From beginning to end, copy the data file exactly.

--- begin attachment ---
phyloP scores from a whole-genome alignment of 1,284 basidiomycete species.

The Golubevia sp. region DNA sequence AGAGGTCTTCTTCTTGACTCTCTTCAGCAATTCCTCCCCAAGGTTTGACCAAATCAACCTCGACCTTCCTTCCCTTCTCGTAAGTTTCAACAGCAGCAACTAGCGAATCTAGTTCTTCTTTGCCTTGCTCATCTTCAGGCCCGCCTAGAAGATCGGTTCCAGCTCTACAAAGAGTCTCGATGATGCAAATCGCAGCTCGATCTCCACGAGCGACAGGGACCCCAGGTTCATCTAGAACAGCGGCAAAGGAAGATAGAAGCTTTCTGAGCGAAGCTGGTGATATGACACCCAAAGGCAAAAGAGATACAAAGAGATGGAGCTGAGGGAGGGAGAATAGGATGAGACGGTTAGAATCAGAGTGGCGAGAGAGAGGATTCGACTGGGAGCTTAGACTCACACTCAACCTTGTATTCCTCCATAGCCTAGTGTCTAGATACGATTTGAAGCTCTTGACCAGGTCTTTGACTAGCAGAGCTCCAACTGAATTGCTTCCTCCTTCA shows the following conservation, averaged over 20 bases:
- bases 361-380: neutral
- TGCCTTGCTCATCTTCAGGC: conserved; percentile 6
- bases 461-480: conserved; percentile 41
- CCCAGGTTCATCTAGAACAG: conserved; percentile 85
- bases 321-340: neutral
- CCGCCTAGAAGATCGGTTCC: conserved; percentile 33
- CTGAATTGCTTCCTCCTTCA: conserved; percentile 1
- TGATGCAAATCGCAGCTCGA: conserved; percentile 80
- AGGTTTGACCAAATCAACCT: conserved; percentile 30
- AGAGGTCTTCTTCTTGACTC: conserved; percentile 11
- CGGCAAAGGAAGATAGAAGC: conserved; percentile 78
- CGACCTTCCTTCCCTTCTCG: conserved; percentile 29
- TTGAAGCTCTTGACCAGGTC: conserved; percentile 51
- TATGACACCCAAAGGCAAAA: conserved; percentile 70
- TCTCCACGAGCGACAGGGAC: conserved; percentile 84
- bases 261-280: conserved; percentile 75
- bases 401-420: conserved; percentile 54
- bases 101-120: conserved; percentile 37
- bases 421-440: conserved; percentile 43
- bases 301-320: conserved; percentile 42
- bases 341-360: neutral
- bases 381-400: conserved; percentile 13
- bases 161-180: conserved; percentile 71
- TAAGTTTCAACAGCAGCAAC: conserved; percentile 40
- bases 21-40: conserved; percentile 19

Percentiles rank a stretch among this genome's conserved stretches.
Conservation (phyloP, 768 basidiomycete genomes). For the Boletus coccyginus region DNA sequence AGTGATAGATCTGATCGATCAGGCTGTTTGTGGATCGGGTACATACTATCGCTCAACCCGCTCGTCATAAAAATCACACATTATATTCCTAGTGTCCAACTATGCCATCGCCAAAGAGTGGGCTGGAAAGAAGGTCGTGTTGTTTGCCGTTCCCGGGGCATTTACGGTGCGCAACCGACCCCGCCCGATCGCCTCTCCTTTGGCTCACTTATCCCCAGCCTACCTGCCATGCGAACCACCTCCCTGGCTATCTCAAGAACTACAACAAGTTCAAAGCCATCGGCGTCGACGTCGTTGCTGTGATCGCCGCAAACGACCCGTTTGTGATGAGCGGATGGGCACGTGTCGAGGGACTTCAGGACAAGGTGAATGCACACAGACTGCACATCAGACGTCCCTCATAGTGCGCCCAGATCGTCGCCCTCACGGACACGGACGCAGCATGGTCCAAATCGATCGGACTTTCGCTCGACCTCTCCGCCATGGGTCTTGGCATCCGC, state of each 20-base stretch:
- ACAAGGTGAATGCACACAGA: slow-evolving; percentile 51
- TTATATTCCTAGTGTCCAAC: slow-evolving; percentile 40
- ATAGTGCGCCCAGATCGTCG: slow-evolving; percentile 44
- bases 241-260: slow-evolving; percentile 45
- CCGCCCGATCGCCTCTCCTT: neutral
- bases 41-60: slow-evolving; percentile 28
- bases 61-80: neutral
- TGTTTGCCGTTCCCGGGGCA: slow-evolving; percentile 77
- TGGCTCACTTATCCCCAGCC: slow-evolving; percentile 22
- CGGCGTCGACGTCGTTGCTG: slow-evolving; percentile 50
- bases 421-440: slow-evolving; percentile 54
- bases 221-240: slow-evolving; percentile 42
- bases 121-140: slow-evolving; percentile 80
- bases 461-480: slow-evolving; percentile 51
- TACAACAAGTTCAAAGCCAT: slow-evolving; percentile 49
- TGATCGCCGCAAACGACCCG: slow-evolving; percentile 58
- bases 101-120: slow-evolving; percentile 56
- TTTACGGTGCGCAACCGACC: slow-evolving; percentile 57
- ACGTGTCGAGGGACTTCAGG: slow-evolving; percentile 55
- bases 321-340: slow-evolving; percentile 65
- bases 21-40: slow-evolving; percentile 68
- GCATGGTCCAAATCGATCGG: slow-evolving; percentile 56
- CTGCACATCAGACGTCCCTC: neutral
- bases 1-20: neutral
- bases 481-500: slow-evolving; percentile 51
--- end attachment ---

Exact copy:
phyloP scores from a whole-genome alignment of 1,284 basidiomycete species.

The Golubevia sp. region DNA sequence AGAGGTCTTCTTCTTGACTCTCTTCAGCAATTCCTCCCCAAGGTTTGACCAAATCAACCTCGACCTTCCTTCCCTTCTCGTAAGTTTCAACAGCAGCAACTAGCGAATCTAGTTCTTCTTTGCCTTGCTCATCTTCAGGCCCGCCTAGAAGATCGGTTCCAGCTCTACAAAGAGTCTCGATGATGCAAATCGCAGCTCGATCTCCACGAGCGACAGGGACCCCAGGTTCATCTAGAACAGCGGCAAAGGAAGATAGAAGCTTTCTGAGCGAAGCTGGTGATATGACACCCAAAGGCAAAAGAGATACAAAGAGATGGAGCTGAGGGAGGGAGAATAGGATGAGACGGTTAGAATCAGAGTGGCGAGAGAGAGGATTCGACTGGGAGCTTAGACTCACACTCAACCTTGTATTCCTCCATAGCCTAGTGTCTAGATACGATTTGAAGCTCTTGACCAGGTCTTTGACTAGCAGAGCTCCAACTGAATTGCTTCCTCCTTCA shows the following conservation, averaged over 20 bases:
- bases 361-380: neutral
- TGCCTTGCTCATCTTCAGGC: conserved; percentile 6
- bases 461-480: conserved; percentile 41
- CCCAGGTTCATCTAGAACAG: conserved; percentile 85
- bases 321-340: neutral
- CCGCCTAGAAGATCGGTTCC: conserved; percentile 33
- CTGAATTGCTTCCTCCTTCA: conserved; percentile 1
- TGATGCAAATCGCAGCTCGA: conserved; percentile 80
- AGGTTTGACCAAATCAACCT: conserved; percentile 30
- AGAGGTCTTCTTCTTGACTC: conserved; percentile 11
- CGGCAAAGGAAGATAGAAGC: conserved; percentile 78
- CGACCTTCCTTCCCTTCTCG: conserved; percentile 29
- TTGAAGCTCTTGACCAGGTC: conserved; percentile 51
- TATGACACCCAAAGGCAAAA: conserved; percentile 70
- TCTCCACGAGCGACAGGGAC: conserved; percentile 84
- bases 261-280: conserved; percentile 75
- bases 401-420: conserved; percentile 54
- bases 101-120: conserved; percentile 37
- bases 421-440: conserved; percentile 43
- bases 301-320: conserved; percentile 42
- bases 341-360: neutral
- bases 381-400: conserved; percentile 13
- bases 161-180: conserved; percentile 71
- TAAGTTTCAACAGCAGCAAC: conserved; percentile 40
- bases 21-40: conserved; percentile 19

Percentiles rank a stretch among this genome's conserved stretches.
Conservation (phyloP, 768 basidiomycete genomes). For the Boletus coccyginus region DNA sequence AGTGATAGATCTGATCGATCAGGCTGTTTGTGGATCGGGTACATACTATCGCTCAACCCGCTCGTCATAAAAATCACACATTATATTCCTAGTGTCCAACTATGCCATCGCCAAAGAGTGGGCTGGAAAGAAGGTCGTGTTGTTTGCCGTTCCCGGGGCATTTACGGTGCGCAACCGACCCCGCCCGATCGCCTCTCCTTTGGCTCACTTATCCCCAGCCTACCTGCCATGCGAACCACCTCCCTGGCTATCTCAAGAACTACAACAAGTTCAAAGCCATCGGCGTCGACGTCGTTGCTGTGATCGCCGCAAACGACCCGTTTGTGATGAGCGGATGGGCACGTGTCGAGGGACTTCAGGACAAGGTGAATGCACACAGACTGCACATCAGACGTCCCTCATAGTGCGCCCAGATCGTCGCCCTCACGGACACGGACGCAGCATGGTCCAAATCGATCGGACTTTCGCTCGACCTCTCCGCCATGGGTCTTGGCATCCGC, state of each 20-base stretch:
- ACAAGGTGAATGCACACAGA: slow-evolving; percentile 51
- TTATATTCCTAGTGTCCAAC: slow-evolving; percentile 40
- ATAGTGCGCCCAGATCGTCG: slow-evolving; percentile 44
- bases 241-260: slow-evolving; percentile 45
- CCGCCCGATCGCCTCTCCTT: neutral
- bases 41-60: slow-evolving; percentile 28
- bases 61-80: neutral
- TGTTTGCCGTTCCCGGGGCA: slow-evolving; percentile 77
- TGGCTCACTTATCCCCAGCC: slow-evolving; percentile 22
- CGGCGTCGACGTCGTTGCTG: slow-evolving; percentile 50
- bases 421-440: slow-evolving; percentile 54
- bases 221-240: slow-evolving; percentile 42
- bases 121-140: slow-evolving; percentile 80
- bases 461-480: slow-evolving; percentile 51
- TACAACAAGTTCAAAGCCAT: slow-evolving; percentile 49
- TGATCGCCGCAAACGACCCG: slow-evolving; percentile 58
- bases 101-120: slow-evolving; percentile 56
- TTTACGGTGCGCAACCGACC: slow-evolving; percentile 57
- ACGTGTCGAGGGACTTCAGG: slow-evolving; percentile 55
- bases 321-340: slow-evolving; percentile 65
- bases 21-40: slow-evolving; percentile 68
- GCATGGTCCAAATCGATCGG: slow-evolving; percentile 56
- CTGCACATCAGACGTCCCTC: neutral
- bases 1-20: neutral
- bases 481-500: slow-evolving; percentile 51